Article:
NORFOLK, Va., May 21, 2014 /PRNewswire/ -- For graduating college students, May is a time of celebration—but for the 64 percent of students who will drop out of school due to a mental health disorder, graduation may never come. ValueOptions®, Inc., a health improvement company specializing in mental and emotional wellbeing and recovery, is reaching out to college students with tips to take control of their emotional wellbeing.
"While college is an exciting time, it can also be an extremely difficult time," said Dr. Hal Levine, Chief Medical Officer, ValueOptions. "Along with academic and social pressures, many students will find themselves away from their loved ones for the first time, which can take an enormous toll on one's emotional health. For college students facing a mental illness, this kind of stress can exacerbate already strong feelings of isolation, confusion or anxiety."
Sadly, many students never get help for these feelings—of the 64 percent of students dropping out due to a mental health disorder, according to National Alliance on Mental Illness (NAMI) report, 50 percent never accessed college mental health services.
Luckily, many colleges offer resources for helping students get back on track, both emotionally and academically. Take a look at a few ways to take control of your wellbeing while at school:
- Take advantage of the mental health support services offered through your university, such as onsite counseling, peer support groups or connections to community resources. Not only are many programs conveniently located on campus, but often colleges factor these support services into tuition, meaning students can access them at no additional cost.
- Along with proactively addressing your mental health needs, give yourself a little extra academic support, too. Colleges are sometimes able to provide accommodations to students who are facing a mental health diagnosis, such as online courses, additional time for tests, tutoring sessions or permission for extended absences. Universities can even communicate these needs to professors and university staff on your behalf so that you can concentrate on excelling academically and mentally.
- If your grades have already slipped, get in touch with your academic advisor to see what your options are—you may be able to withdraw from some classes without it impacting your GPA. Even if withdrawing isn't an option, you can work out a plan for which classes you'll need to retake and how to (realistically!) schedule credit hours around your needs.
- Reach out to your family and friends for support. Experiencing a mental disorder can cause us to feel isolated and withdrawn, and you'll need your loved ones more than ever as you take steps to start feeling your best. It's also a good idea to loop supporters in on what your plans are for getting your mental health and academics back on track so they can play a part in helping you reach your goals.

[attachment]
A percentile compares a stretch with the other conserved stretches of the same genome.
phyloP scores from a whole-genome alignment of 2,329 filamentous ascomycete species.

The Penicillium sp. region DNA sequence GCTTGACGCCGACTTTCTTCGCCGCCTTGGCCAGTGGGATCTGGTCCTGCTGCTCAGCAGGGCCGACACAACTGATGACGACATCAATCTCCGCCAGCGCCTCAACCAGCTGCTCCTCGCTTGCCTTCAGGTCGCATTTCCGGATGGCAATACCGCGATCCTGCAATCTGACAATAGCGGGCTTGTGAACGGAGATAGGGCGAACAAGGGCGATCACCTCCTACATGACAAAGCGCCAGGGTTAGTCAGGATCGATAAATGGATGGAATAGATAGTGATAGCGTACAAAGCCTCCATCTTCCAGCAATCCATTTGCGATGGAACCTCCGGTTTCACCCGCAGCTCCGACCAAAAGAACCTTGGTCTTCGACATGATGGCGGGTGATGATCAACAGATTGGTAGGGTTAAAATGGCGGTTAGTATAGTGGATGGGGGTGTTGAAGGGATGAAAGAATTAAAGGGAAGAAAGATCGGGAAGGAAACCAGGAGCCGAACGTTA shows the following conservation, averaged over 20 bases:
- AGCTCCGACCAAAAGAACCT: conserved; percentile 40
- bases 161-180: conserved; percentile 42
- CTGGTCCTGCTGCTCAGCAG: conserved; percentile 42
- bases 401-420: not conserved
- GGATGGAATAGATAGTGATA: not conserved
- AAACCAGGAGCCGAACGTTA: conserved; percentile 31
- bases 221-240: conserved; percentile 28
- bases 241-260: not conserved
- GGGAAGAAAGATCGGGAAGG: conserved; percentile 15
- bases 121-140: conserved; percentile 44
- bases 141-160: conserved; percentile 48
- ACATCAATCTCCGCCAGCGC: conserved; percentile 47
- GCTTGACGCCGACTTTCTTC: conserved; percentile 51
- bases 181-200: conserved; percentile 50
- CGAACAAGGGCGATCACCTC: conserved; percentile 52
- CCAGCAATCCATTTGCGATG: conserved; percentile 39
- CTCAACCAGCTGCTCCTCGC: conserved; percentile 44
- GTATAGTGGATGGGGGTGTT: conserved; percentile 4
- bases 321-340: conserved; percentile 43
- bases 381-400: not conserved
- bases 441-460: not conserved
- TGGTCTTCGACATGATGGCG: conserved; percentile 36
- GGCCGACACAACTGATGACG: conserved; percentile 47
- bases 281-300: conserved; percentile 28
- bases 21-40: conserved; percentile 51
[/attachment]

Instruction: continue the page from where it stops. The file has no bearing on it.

- Even with support at home, you'll still need to feel cared for while at school, and student groups are a great way to find critical peer support. Whether it's a social club, a music group, a community service club or a spiritual organization, your college likely offers an activity you already enjoy. Simply doing something you love alongside others who share your interest can go a long way in helping you feel connected to and supported by your college community.
- It's normal to feel overwhelmed by the options, but you don't have to make a plan alone. Talk to a trusted advisor, a resident assistant or your university ombudsperson to find out which resources are available for your specific needs.
Still not sure where to start? Visit ULifeline, an online resource for college mental health services, at www.ulifeline.org, and view a list of mental health resources available for your specific school; or, if you need to talk to someone immediately, call their national hotline at 1-800-273-TALK (8255).
ValueOptions is a health improvement company that serves more than 32 million individuals. On behalf of employers, health plans and government agencies, we manage innovative programs and solutions that directly address the challenges our health care system faces today. A national leader in the fields of mental and emotional wellbeing, recovery and resilience, employee assistance, and wellness, ValueOptions helps people make the difficult life changes needed to be healthier and more productive. With offices nationwide and a network of more than 130,000 provider locations, ValueOptions helps people take important steps in the right direction. We help them live their lives to the fullest potential. Visit www.valueoptions.com for more information.
- Personal Finance - Career & Education
- Health Care Industry
- mental health services
- mental health disorder
- emotional health